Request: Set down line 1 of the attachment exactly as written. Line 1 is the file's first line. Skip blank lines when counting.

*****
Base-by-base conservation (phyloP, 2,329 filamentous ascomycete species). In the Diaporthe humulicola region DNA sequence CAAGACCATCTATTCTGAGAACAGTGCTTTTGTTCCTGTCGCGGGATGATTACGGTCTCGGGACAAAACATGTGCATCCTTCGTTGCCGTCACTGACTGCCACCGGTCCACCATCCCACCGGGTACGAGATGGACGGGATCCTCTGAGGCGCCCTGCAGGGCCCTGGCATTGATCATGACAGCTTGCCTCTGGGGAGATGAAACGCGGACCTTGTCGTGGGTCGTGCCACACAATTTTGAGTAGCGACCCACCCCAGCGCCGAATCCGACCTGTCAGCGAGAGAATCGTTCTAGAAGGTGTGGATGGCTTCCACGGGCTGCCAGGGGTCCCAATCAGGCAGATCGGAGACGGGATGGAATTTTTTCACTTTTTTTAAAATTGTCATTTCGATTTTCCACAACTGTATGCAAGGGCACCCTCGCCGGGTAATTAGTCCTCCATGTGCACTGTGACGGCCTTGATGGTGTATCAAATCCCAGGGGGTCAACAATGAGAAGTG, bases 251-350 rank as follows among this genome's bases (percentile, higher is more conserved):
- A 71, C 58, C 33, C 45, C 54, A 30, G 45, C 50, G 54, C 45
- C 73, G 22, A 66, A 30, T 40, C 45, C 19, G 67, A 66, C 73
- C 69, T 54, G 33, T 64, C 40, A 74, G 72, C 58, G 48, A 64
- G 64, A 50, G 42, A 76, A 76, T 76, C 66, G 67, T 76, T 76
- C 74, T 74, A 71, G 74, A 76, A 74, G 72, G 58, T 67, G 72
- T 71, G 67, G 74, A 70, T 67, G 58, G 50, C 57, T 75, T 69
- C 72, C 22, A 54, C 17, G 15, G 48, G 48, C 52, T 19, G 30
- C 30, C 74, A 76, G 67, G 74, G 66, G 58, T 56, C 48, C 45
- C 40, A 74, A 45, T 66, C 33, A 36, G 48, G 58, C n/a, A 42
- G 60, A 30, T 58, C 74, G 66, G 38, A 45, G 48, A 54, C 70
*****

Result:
Base-by-base conservation (phyloP, 2,329 filamentous ascomycete species). In the Diaporthe humulicola region DNA sequence CAAGACCATCTATTCTGAGAACAGTGCTTTTGTTCCTGTCGCGGGATGATTACGGTCTCGGGACAAAACATGTGCATCCTTCGTTGCCGTCACTGACTGCCACCGGTCCACCATCCCACCGGGTACGAGATGGACGGGATCCTCTGAGGCGCCCTGCAGGGCCCTGGCATTGATCATGACAGCTTGCCTCTGGGGAGATGAAACGCGGACCTTGTCGTGGGTCGTGCCACACAATTTTGAGTAGCGACCCACCCCAGCGCCGAATCCGACCTGTCAGCGAGAGAATCGTTCTAGAAGGTGTGGATGGCTTCCACGGGCTGCCAGGGGTCCCAATCAGGCAGATCGGAGACGGGATGGAATTTTTTCACTTTTTTTAAAATTGTCATTTCGATTTTCCACAACTGTATGCAAGGGCACCCTCGCCGGGTAATTAGTCCTCCATGTGCACTGTGACGGCCTTGATGGTGTATCAAATCCCAGGGGGTCAACAATGAGAAGTG, bases 251-350 rank as follows among this genome's bases (percentile, higher is more conserved):